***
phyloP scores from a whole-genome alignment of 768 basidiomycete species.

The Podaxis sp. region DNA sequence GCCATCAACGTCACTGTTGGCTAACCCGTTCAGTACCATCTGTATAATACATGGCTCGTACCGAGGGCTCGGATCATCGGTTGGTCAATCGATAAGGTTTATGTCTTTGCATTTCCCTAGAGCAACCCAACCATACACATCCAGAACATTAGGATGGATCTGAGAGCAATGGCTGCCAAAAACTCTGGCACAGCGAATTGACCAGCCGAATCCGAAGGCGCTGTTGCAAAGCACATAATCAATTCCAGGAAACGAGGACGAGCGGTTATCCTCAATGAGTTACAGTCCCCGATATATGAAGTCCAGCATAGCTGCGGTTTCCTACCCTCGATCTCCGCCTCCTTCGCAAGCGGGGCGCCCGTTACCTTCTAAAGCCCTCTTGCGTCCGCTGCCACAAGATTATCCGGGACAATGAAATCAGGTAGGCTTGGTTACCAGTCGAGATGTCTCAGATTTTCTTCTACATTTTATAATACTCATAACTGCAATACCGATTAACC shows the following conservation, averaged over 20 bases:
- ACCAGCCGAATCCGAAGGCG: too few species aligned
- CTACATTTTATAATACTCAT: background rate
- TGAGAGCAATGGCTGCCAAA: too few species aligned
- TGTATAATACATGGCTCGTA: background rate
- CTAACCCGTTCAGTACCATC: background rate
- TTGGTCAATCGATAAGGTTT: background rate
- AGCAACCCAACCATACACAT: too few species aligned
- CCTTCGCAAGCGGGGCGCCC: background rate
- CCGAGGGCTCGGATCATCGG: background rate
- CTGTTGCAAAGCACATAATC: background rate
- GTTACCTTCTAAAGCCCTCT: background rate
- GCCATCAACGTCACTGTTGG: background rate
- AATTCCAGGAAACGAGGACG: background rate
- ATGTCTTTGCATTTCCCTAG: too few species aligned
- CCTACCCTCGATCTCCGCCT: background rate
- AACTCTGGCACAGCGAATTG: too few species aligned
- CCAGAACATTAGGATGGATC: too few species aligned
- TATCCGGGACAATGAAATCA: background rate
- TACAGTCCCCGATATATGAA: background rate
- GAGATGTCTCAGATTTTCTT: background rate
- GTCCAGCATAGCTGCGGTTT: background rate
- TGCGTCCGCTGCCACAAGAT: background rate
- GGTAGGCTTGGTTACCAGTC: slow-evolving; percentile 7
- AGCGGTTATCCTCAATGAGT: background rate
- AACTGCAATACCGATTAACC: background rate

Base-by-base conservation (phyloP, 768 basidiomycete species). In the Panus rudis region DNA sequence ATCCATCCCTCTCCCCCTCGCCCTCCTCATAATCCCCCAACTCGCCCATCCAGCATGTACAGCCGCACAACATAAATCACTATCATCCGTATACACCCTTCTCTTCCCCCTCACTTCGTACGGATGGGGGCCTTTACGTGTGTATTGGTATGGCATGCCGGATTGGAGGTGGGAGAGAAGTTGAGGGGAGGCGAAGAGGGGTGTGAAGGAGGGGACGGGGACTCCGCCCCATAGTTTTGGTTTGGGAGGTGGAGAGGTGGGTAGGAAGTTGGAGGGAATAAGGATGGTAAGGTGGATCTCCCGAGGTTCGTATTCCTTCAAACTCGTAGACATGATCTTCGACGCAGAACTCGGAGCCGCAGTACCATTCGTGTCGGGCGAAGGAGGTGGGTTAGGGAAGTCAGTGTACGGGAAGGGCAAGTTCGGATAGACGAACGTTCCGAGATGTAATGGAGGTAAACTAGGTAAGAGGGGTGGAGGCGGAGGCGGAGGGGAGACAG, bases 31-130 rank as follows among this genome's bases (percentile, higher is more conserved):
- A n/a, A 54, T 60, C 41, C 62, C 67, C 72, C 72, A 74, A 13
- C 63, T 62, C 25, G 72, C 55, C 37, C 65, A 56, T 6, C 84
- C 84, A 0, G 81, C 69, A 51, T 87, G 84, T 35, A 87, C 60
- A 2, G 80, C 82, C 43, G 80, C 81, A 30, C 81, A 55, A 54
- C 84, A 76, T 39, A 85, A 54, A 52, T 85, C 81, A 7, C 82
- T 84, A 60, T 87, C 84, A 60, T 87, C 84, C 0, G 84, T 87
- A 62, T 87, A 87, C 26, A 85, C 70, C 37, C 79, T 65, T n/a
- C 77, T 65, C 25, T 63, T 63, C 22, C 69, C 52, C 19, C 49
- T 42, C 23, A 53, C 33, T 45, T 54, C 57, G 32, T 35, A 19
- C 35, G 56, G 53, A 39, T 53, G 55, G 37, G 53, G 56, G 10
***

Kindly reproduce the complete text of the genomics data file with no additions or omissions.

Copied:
phyloP scores from a whole-genome alignment of 768 basidiomycete species.

The Podaxis sp. region DNA sequence GCCATCAACGTCACTGTTGGCTAACCCGTTCAGTACCATCTGTATAATACATGGCTCGTACCGAGGGCTCGGATCATCGGTTGGTCAATCGATAAGGTTTATGTCTTTGCATTTCCCTAGAGCAACCCAACCATACACATCCAGAACATTAGGATGGATCTGAGAGCAATGGCTGCCAAAAACTCTGGCACAGCGAATTGACCAGCCGAATCCGAAGGCGCTGTTGCAAAGCACATAATCAATTCCAGGAAACGAGGACGAGCGGTTATCCTCAATGAGTTACAGTCCCCGATATATGAAGTCCAGCATAGCTGCGGTTTCCTACCCTCGATCTCCGCCTCCTTCGCAAGCGGGGCGCCCGTTACCTTCTAAAGCCCTCTTGCGTCCGCTGCCACAAGATTATCCGGGACAATGAAATCAGGTAGGCTTGGTTACCAGTCGAGATGTCTCAGATTTTCTTCTACATTTTATAATACTCATAACTGCAATACCGATTAACC shows the following conservation, averaged over 20 bases:
- ACCAGCCGAATCCGAAGGCG: too few species aligned
- CTACATTTTATAATACTCAT: background rate
- TGAGAGCAATGGCTGCCAAA: too few species aligned
- TGTATAATACATGGCTCGTA: background rate
- CTAACCCGTTCAGTACCATC: background rate
- TTGGTCAATCGATAAGGTTT: background rate
- AGCAACCCAACCATACACAT: too few species aligned
- CCTTCGCAAGCGGGGCGCCC: background rate
- CCGAGGGCTCGGATCATCGG: background rate
- CTGTTGCAAAGCACATAATC: background rate
- GTTACCTTCTAAAGCCCTCT: background rate
- GCCATCAACGTCACTGTTGG: background rate
- AATTCCAGGAAACGAGGACG: background rate
- ATGTCTTTGCATTTCCCTAG: too few species aligned
- CCTACCCTCGATCTCCGCCT: background rate
- AACTCTGGCACAGCGAATTG: too few species aligned
- CCAGAACATTAGGATGGATC: too few species aligned
- TATCCGGGACAATGAAATCA: background rate
- TACAGTCCCCGATATATGAA: background rate
- GAGATGTCTCAGATTTTCTT: background rate
- GTCCAGCATAGCTGCGGTTT: background rate
- TGCGTCCGCTGCCACAAGAT: background rate
- GGTAGGCTTGGTTACCAGTC: slow-evolving; percentile 7
- AGCGGTTATCCTCAATGAGT: background rate
- AACTGCAATACCGATTAACC: background rate

Base-by-base conservation (phyloP, 768 basidiomycete species). In the Panus rudis region DNA sequence ATCCATCCCTCTCCCCCTCGCCCTCCTCATAATCCCCCAACTCGCCCATCCAGCATGTACAGCCGCACAACATAAATCACTATCATCCGTATACACCCTTCTCTTCCCCCTCACTTCGTACGGATGGGGGCCTTTACGTGTGTATTGGTATGGCATGCCGGATTGGAGGTGGGAGAGAAGTTGAGGGGAGGCGAAGAGGGGTGTGAAGGAGGGGACGGGGACTCCGCCCCATAGTTTTGGTTTGGGAGGTGGAGAGGTGGGTAGGAAGTTGGAGGGAATAAGGATGGTAAGGTGGATCTCCCGAGGTTCGTATTCCTTCAAACTCGTAGACATGATCTTCGACGCAGAACTCGGAGCCGCAGTACCATTCGTGTCGGGCGAAGGAGGTGGGTTAGGGAAGTCAGTGTACGGGAAGGGCAAGTTCGGATAGACGAACGTTCCGAGATGTAATGGAGGTAAACTAGGTAAGAGGGGTGGAGGCGGAGGCGGAGGGGAGACAG, bases 31-130 rank as follows among this genome's bases (percentile, higher is more conserved):
- A n/a, A 54, T 60, C 41, C 62, C 67, C 72, C 72, A 74, A 13
- C 63, T 62, C 25, G 72, C 55, C 37, C 65, A 56, T 6, C 84
- C 84, A 0, G 81, C 69, A 51, T 87, G 84, T 35, A 87, C 60
- A 2, G 80, C 82, C 43, G 80, C 81, A 30, C 81, A 55, A 54
- C 84, A 76, T 39, A 85, A 54, A 52, T 85, C 81, A 7, C 82
- T 84, A 60, T 87, C 84, A 60, T 87, C 84, C 0, G 84, T 87
- A 62, T 87, A 87, C 26, A 85, C 70, C 37, C 79, T 65, T n/a
- C 77, T 65, C 25, T 63, T 63, C 22, C 69, C 52, C 19, C 49
- T 42, C 23, A 53, C 33, T 45, T 54, C 57, G 32, T 35, A 19
- C 35, G 56, G 53, A 39, T 53, G 55, G 37, G 53, G 56, G 10